Sunday, 17 January 2016

Well wrapped up...


September 2015

Today, 17th January 
Although my interest in sub tropical gardening has always been there, it has loitered in the background, dragging its feet a little, but now all that is changing and I feel an almost Evangelical fire building up inside me as a brand new growing season approaches. The area shown above is the already - established sub tropical garden, first, in full flow in September, and second, as it is today, a shadow of its former self, denuded and bare! This area has always been the domain of my partner, and although I have enjoyed spending time in it, I have had no hand in its planning, planting or maintenance . 

In autumn this year, we extended the existing subtropical garden into an additional area of the garden, and, instead of it being my partner's responsibility, we are sharing the work on this baby ! We are full of  ideas for exotic annuals to grow, as well as plans for  a skeleton of hardy planting too.

New sub tropical garden
This season I will be growing lots of annuals/ fast growing perennials with an exotic feel -  Nasturtium 'Empress of India', Amaranthus Caudatus Red, Amaranthus 'Velvet Curtain', five types of Ricinus, (including the giant 'Zanzibar'), Hibiscus Hanihot, Celosia 'China Town', Cosmos 'Xanthos' (pale lemon yellow), Cactus flowered dahlias, Cerinthe, Zinnias, Canna Indica and Rudbeckia 'Cherokee'. Hopefully, these annuals/ fast growing perennials will lend a tropical feel to the new area of the garden, and we intend to plant very densely, with tall things next to a narrow path, to give the feeling , hopefully, of pushing through dense jungle. We have three tree ferns on order, which will be delivered in spring, and have already planted out some palms and grasses. There are already bamboos, Fatsia Japonicas and ferns growing there. The area of the garden is already enclosed by hedging, which makes it both sheltered and private.

Cerinthe, Canna Indica and sweet peas in the propagator
The propagator is out, and after the inaugural speech and cutting of the ceremonial ribbon, it is brewing its first seeds - Cerinthe, sweet peas and Canna Indica. I have always idly wondered why Cannas are referred to as 'Indian shot', and know I know ! Those babies are made of cast iron!  Internet wisdom is to chit them with nail clippers, but when I tried it, they shot off in all directions and ricocheted around the kitchen, finally coming to rest in dark little crevices, hidden from view. I tried stabbing them, sand papering them, slicing them and swearing at them. Without success. In the end I soaked them for 48 hours and they were reasonably easy to chit after that. I hope that they are  easy to germinate and grow on.

Like many other parts of the UK and USA, we have experienced an unusually mild autumn and winter so far, with only a couple of light frosts, but this changed yesterday, with the onset of much colder weather. The downside of sub tropical gardening is that there are usually some large but tender plants which need to be protected from cold temperatures. This being so, ours suddenly needed attention, with the change of the weather.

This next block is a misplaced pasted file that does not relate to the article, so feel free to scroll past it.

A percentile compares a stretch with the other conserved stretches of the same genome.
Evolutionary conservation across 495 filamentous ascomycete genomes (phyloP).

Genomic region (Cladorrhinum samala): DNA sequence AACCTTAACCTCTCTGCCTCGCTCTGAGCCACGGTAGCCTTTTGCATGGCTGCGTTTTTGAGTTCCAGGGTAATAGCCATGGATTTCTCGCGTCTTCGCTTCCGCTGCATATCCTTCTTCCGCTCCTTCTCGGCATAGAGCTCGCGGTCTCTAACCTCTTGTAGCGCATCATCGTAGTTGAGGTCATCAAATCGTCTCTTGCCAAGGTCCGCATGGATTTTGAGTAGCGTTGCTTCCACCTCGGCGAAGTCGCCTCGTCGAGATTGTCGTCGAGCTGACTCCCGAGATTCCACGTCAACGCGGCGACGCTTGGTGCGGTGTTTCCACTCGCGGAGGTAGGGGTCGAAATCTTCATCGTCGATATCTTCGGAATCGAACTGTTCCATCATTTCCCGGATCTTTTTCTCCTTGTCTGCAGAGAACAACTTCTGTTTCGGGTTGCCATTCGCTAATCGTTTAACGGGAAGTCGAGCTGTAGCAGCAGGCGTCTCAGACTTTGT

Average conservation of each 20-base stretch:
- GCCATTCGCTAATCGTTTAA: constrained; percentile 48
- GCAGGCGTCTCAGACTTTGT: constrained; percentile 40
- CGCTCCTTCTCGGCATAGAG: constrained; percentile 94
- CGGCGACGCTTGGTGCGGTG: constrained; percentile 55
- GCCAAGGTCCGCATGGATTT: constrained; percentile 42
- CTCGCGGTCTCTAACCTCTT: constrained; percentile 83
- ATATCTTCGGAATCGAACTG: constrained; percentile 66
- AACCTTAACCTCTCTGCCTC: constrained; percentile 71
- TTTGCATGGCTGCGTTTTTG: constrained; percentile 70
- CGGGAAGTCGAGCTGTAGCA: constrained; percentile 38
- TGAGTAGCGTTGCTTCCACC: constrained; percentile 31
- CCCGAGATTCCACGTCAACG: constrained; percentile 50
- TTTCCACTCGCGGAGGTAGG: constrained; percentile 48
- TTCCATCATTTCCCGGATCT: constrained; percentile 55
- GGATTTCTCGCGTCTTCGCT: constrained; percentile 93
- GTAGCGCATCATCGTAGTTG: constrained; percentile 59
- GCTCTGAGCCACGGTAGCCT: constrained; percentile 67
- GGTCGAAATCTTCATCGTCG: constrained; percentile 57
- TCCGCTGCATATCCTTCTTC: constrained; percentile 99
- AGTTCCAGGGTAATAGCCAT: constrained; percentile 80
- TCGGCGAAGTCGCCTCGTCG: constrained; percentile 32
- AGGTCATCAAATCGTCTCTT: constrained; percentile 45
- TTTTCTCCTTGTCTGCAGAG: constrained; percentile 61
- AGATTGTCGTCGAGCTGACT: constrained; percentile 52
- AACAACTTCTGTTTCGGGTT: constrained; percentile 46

The ideal, with this style of gardening is to use plants which are totally hardy, but have an exotic look, and there are lots to choose from. Fatsia Japonica is a good example as it has large, glossy evergreen leaves, and the plants can achieve a good height after a few years. However, the real deal plants are soon tempting, and it can easy to build up a hard core of delicate plants which will curl up their toes at a few degrees of frost.


Our most tender plants live in the heated conservatory through the winter, so there are Abyssinian bananas, Agaves (which hate wet more than cold!), Begonia Luxurians and Strelizia (Bird of Paradise).


The greenhouse houses the plants which can cope with a little more cold, but still need some protection, so smaller tree ferns, Aeoniums, Musa Basjoo (the hardiest banana) and Abutilon Megapotamicum are in there. Last night they had a fleece duvet to keep them warm, and they look to have fared well, with no obvious casualties.



The large, tender plants in the garden have  been covered with fleece jackets, particularly palms like Phoenix Canariensis, which can take up to minus 8, when mature, without a problem. We tied up the fronds to offer more protection and slipped a fleece jacket over its head. Despite what the books say, we have lost them at much higher temperatures than minus 8.



The tree ferns are sporting a jaunty cap of straw stuffed into their crowns, kept in place by aviary wire.


Other plants have received protection, such as the Tetrapanax, which is continuing to push out new leaves, and the gunnera crowns. These have been protected up until now by their own leaves piled on top of the crown, but they have now been replaced by fleece held down by stones.